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This Week in the War on Health Care

By February 22, 2018March 15th, 2018No Comments

This week, while Congress was on recess, the Trump Administration continued its unprecedented assault on the American health care system. Here’s what happened this week in the Republicans’ war on health care – and the extensive data showing that opposition to the GOP health care agenda is only growing:


On Tuesday, the Trump Administration announced a proposal to let insurance companies sell short-term plans year-round. These plans skirt Affordable Care Act requirements to cover essential health benefits like cancer treatment, substance use treatment, and maternity care and can deny coverage altogether for those with pre-existing conditions.

What do these plans do?

  • Short-term health plans offer inadequate medical coverage and circumvent fundamental consumer protections
  • Short-term plans provide junk coverage which leaves those who get sick with thousands of dollars in unpaid bills
  • Short-term plans offer subpar coverage coverage which will raise premiums and destabilize markets

The negative reactions to this backdoor sabotage came fast and thick:

American Cancer Society Cancer Action Network, American Heart Association, American Liver Foundation, American Lung Association, Arthritis Foundation, Consumers Union, Crohn’s & Colitis Foundation, Cystic Fibrosis Foundation, Epilepsy Foundation, Leukemia And Lymphoma Society, Lutheran Services In America, March Of Dimes, National Health Council, National Ms Society, National Organization For Rare Disorders, United Way, World Wide Volunteers Of America: “The proposed rule released today would permit insurance companies to offer substandard insurance policies to millions of americans… as organizations committed to ensuring that coverage remains affordable, accessible, and adequate for all americans, we cannot support this proposal.” [Consumers Union, 2/20/18]

America’s Health Insurance Plans: “We remain concerned the expanded use of short-term plans could further fragment the individual market, which would lead to higher premiums for many consumers, particularly those with pre-existing conditions.”  [Twitter, 2/20/18]

Mike Kreidler, Washington State Insurance Commissioner: “If you get sick you may not be able to renew your coverage — there are no protections for people with pre-existing conditions. maternity care and mental-health benefits often are excluded.” [New York Times, 2/20/18]

Larry Levitt, Kaiser Family Foundation Senior Vice President: “Short-term insurance plans don’t cover pre-existing conditions, don’t cover the aca’s essential benefits, and can impose annual limits on coverage.” [Twitter, 2/20/18]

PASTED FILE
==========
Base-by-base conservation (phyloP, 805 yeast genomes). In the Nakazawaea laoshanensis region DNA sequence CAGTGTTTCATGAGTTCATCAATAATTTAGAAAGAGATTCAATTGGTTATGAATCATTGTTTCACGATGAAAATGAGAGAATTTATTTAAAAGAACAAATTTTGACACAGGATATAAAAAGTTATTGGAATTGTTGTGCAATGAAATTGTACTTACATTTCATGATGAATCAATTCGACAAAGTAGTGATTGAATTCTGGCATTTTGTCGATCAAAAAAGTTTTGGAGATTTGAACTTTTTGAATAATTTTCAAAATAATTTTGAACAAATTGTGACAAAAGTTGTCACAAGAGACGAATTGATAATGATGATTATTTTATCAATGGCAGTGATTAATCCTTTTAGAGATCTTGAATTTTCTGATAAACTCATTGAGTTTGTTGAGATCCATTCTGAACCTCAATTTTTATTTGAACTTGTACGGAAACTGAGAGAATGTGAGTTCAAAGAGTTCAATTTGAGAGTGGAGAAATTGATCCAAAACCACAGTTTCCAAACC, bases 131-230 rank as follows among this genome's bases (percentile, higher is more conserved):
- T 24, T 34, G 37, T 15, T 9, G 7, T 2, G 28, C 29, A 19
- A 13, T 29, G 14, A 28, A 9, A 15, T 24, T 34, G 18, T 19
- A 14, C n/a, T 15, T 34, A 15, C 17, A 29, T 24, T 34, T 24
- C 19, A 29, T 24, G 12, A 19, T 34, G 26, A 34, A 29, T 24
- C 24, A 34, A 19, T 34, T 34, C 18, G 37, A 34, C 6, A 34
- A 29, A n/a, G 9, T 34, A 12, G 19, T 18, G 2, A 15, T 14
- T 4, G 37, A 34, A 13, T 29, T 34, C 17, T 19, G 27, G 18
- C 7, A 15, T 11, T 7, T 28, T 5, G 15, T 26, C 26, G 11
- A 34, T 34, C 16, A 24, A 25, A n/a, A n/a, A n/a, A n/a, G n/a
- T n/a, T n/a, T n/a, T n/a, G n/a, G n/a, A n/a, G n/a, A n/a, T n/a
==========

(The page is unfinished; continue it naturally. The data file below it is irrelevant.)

Rachel Sachs, Health Law Professor: “The government will spend millions more to provide fewer people with comprehensive coverage.” [Twitter, 2/20/18]


The most popular provision of the Affordable Care Act is its ban on insurance company discrimination against people with pre-existing conditions. Short-term plans would once again force consumers to fill out medical history forms, and pay the price if they check the wrong boxes. Don’t believe us? Take a look at the headlines yourself:

NBC News: Trump pushes insurance that doesn’t cover pre-existing conditions

Vox: Trump’s quiet campaign to bring back preexisting conditions

Alaska Native News: Trump’s Latest Sabotage Targets Americans with Pre-existing Conditions

USA Today: Trump proposes 12-month insurance plans that don’t cover people, issues Obamacare requires

NPR: Trump Administration Wants To Let Insurers Offer Plans With Fewer Benefits

New York Times Editorial Board: Trump Tries to Kill Obamacare by a Thousand Cuts


Also this week, top Administration health officials Secretary Alex Azar and Administrator Seema Verma directly contradicted their own short-term plan regulation as they desperately tried to spin away the damage which would be inflicted on Americans’ ability to access quality, affordable health care:

What They SaidWhat Their Reg Said
Individual market premiumsVERMA: “This shift will have will have virtually no impact on the individual market premiums.”HHS REG: “It would result in an increase in premiums for the individuals remaining in those risk pools. An increase in premiums for individual market single risk pool coverage would result in an increase in Federal outlays for APTC.”
Lower-quality coverageVERMA: “While in the past these plans have been a bridge, now they can be a lifeline.”HHS REG: “Consumers who purchase short-term, limited-duration insurance policies and then develop chronic conditions could face financial hardship as a result, until they are able to enroll in PPACA-compliant plans that would provide for such conditions.”